• [0042]
    The same applies to a multiplexing coupler. By simply reversing the flow of light, the input and output sides of a demultiplexing coupler should be considered as output and input sides respectively. Accordingly, with the multiplexing couplers 31, the number of the input ports is 2m and the number of the output ports is 2n. m>n, so the number of the input ports of the multiplexing coupler 31 is greater than the number of the output ports of the multiplexing coupler 31.
  • [0043]
    The case where the optical switching device 1 is used as an NN switch with N (N=2k, k=3, 4, 5, . . . ) inputs and N outputs will now be described. If the optical switching device 1 is used as an NN switch, the optical demultiplexing section 10 includes 2k-n demultiplexing couplers 11 each having 2n (n<k) input ports and 2k-n (=2k/2n, k−n=m) output ports.
  • [0044]
    In addition, the switch fabric section 20 includes (2k-n2k-n) SOAs and the optical multiplexing section 30 includes 2k-n multiplexing coupler 31 each having 2k-n input ports and 2n output ports.
  • [0045]
    If the optical switching device 1 is used as, for example, an 88 switch, N=8 and k=3. If n=1 (m=k−n=3−1=2, so m>n is satisfied), then the optical demultiplexing section 10 includes 4 (=23-1) demultiplexing couplers 11 each having 2 (=21) input ports and 4 (=23-1) output ports.
  • [0046]
    In addition, the switch fabric section 20 includes 16 (=23-123-1) SOAs and the optical multiplexing section 30 includes 4 (=23-1) multiplexing coupler 31 each having 4 (23-1) input ports and 2 (=21) output ports. The structure of the 88 switch to which the optical switching device 1 is applied under the condition n=1 will be described later in FIG. 4.
  • [0047]
    If the optical switching device 1 is used as an 88 switch and n is a number which is higher than or equal to two, then m>n is not satisfied. Accordingly, with the 88 switch the value of n is limited to one (in a word, the 88 switch includes a 2-to-4 demultiplexing coupler and a 4-to-2 multiplexing coupler).
  • [0048]
    If the optical switching device 1 is used as a 256256 switch, N=256 and k=8. If n=2 (m=k−n=8−2=6, so m>n is satisfied), then the optical demultiplexing section 10 includes 64 (=28-2) demultiplexing couplers 11 each having 4 (=22) input ports and 64 (=28-2) output ports.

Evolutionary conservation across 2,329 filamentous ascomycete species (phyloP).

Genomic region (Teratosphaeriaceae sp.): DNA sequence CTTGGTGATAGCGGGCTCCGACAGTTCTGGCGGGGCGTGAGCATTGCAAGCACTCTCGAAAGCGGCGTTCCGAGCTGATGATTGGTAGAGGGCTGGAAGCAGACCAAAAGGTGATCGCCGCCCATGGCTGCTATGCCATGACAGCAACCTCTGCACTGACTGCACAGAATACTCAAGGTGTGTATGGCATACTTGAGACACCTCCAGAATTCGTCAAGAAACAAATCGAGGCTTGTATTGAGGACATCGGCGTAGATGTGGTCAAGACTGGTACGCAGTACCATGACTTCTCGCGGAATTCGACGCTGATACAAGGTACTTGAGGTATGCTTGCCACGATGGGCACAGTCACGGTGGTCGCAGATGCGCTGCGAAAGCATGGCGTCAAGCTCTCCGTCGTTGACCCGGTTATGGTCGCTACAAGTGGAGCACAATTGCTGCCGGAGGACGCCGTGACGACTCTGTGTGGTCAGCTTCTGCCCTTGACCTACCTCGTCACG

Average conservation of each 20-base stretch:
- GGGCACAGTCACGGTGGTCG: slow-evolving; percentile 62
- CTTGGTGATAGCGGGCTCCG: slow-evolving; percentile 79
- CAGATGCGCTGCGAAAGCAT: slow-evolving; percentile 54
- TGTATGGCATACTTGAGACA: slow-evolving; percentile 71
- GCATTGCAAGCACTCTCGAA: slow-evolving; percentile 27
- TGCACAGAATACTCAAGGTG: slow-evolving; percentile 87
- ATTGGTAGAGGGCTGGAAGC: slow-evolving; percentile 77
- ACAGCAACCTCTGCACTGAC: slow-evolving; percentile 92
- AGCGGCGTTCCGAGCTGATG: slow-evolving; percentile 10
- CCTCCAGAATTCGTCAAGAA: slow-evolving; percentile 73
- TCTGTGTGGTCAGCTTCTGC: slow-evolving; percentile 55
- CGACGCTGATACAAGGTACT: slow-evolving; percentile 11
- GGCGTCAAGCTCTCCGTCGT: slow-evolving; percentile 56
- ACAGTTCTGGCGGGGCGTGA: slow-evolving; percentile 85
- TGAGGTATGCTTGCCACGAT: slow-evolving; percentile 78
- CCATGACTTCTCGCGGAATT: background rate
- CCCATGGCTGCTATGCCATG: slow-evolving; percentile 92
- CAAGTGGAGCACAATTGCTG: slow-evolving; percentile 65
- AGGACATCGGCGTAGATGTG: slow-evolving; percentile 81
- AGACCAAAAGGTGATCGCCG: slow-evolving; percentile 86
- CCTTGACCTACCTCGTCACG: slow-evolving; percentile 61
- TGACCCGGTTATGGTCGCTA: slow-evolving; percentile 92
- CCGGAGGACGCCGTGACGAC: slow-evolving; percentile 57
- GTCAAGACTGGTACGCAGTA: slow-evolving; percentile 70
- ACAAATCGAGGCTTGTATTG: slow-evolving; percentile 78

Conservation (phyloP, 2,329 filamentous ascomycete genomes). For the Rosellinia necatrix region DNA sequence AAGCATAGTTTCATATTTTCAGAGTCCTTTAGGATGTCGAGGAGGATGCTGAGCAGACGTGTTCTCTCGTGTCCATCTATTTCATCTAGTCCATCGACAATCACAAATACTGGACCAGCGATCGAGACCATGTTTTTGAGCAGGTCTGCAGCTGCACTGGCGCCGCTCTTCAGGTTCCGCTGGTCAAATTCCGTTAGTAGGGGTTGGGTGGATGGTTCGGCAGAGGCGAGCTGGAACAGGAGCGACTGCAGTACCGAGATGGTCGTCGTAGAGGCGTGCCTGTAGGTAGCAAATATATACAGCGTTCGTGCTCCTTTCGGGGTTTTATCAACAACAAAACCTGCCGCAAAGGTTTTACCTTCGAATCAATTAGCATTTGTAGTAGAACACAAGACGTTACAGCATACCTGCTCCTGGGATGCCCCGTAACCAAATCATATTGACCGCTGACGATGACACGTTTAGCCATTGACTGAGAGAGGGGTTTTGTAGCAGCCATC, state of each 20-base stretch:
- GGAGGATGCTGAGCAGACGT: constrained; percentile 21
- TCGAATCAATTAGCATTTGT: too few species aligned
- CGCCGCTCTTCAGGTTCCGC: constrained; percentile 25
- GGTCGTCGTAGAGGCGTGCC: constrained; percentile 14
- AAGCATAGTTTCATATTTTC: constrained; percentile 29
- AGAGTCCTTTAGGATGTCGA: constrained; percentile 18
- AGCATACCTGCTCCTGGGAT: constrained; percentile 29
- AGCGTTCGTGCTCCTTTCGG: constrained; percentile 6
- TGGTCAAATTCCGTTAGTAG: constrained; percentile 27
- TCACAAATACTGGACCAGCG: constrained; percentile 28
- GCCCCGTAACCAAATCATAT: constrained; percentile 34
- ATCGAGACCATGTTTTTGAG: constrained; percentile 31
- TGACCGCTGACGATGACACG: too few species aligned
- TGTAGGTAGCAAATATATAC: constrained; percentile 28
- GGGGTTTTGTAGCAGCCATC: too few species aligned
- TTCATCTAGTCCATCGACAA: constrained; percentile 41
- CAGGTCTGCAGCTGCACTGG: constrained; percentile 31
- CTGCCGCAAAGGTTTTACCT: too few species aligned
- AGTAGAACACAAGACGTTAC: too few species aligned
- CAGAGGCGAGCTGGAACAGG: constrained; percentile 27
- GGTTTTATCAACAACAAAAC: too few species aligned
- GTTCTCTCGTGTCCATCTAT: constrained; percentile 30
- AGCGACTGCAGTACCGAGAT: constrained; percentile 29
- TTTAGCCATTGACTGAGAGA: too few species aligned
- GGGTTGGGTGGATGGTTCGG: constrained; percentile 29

• [0049]
    In addition, the switch fabric section 20 includes 4,096 (=28-228-2) SOAs and the optical multiplexing section 30 includes 64 (=28-2) multiplexing coupler 31 each having 64 (28-2) input ports and 4 (=22) output ports.
  • [0050]
    As stated above, if the optical switching device 1 is used as the 256256 switch under the condition n=2, 64 4-to-64 demultiplexing couplers 11 each having 4 input ports and 64 output ports and 64 64-to-4 multiplexing couplers 31 each having 64 input ports and 4 output ports are needed. However, if the 256256 switch is actually formed, the following method is used. The 4-to-64 demultiplexing coupler 11 can be formed by combining a plurality of 2-to-8 demultiplexing couplers. The 64-to-4 multiplexing coupler 31 can be formed by combining a plurality of 8-to-2 multiplexing couplers. The structure of the 256256 switch will be described later in FIGS. 8 and 9.
  • [0051]
    If the optical switching device 1 is used as the 256256 switch and n=1, then m=k−n=8−1=7. As a result, m>n is satisfied. Accordingly, the 256256 switch can theoretically be formed by using 128 2(=21)-to-128(=27) demultiplexing couplers and 128 128-to-2 multiplexing couplers. If n=3, then m=k−n=8−3=5. As a result, m>n is satisfied. Accordingly, the 256256 switch can theoretically be formed by using 32 8(=23)-to-32(=25) demultiplexing couplers and 32 32-to-8 multiplexing couplers (n which is higher than or equal to four does not satisfy m>n, so n is one, two, or three).
  • [0052]
    However, if n=1, the number of SOAs is 128128 and is large. (The number of SOAs needed in a switch fabric section of a conventional 256256 switch is 256256. The number 128128 is smaller than this number.)
  • [0053]
    If n=3, the number of SOAs is 3232 and is smaller. However, the number of input ports of one demultiplexing unit and the number of output ports of one multiplexing unit become large. As a result, a scheduling process (control of optical packet sending timing) described later becomes complex. Therefore, the use of 64 4-to-64 demultiplexing couplers 11 and 64 64-to-4 multiplexing couplers 31 in the case of n=2 is really proper. The following descriptions of a 256256 switch are based on this structure.
  • [0054]
    The optical switching device 1 used as an 88 switch will now be described in detail by comparison with a conventional 88 switch. Each of FIGS. 3 and 4 is a view showing the structure of an 88 switch. FIG. 3 is a view showing the structure of a conventional 88 switch. FIG. 4 is a view showing the structure of an 88 switch to which the optical switching device 1 is applied.
  • [0055]
    A conventional 88 switch 100 a shown in FIG. 3 comprises 8 1-to-8 couplers 101-1 through 101-8, 8 8-to-8 SOAs 102-1 through 102-8, 8 8-to-1 couplers 103-1 through 103-8, SOAs 104-1 through 104-8, and an SOA drive control section 105. Each of the 8 8-to-8 SOAs 102-1 through 102-8 includes 8 SOAs and has 8 inputs and 8 outputs.
  • [0056]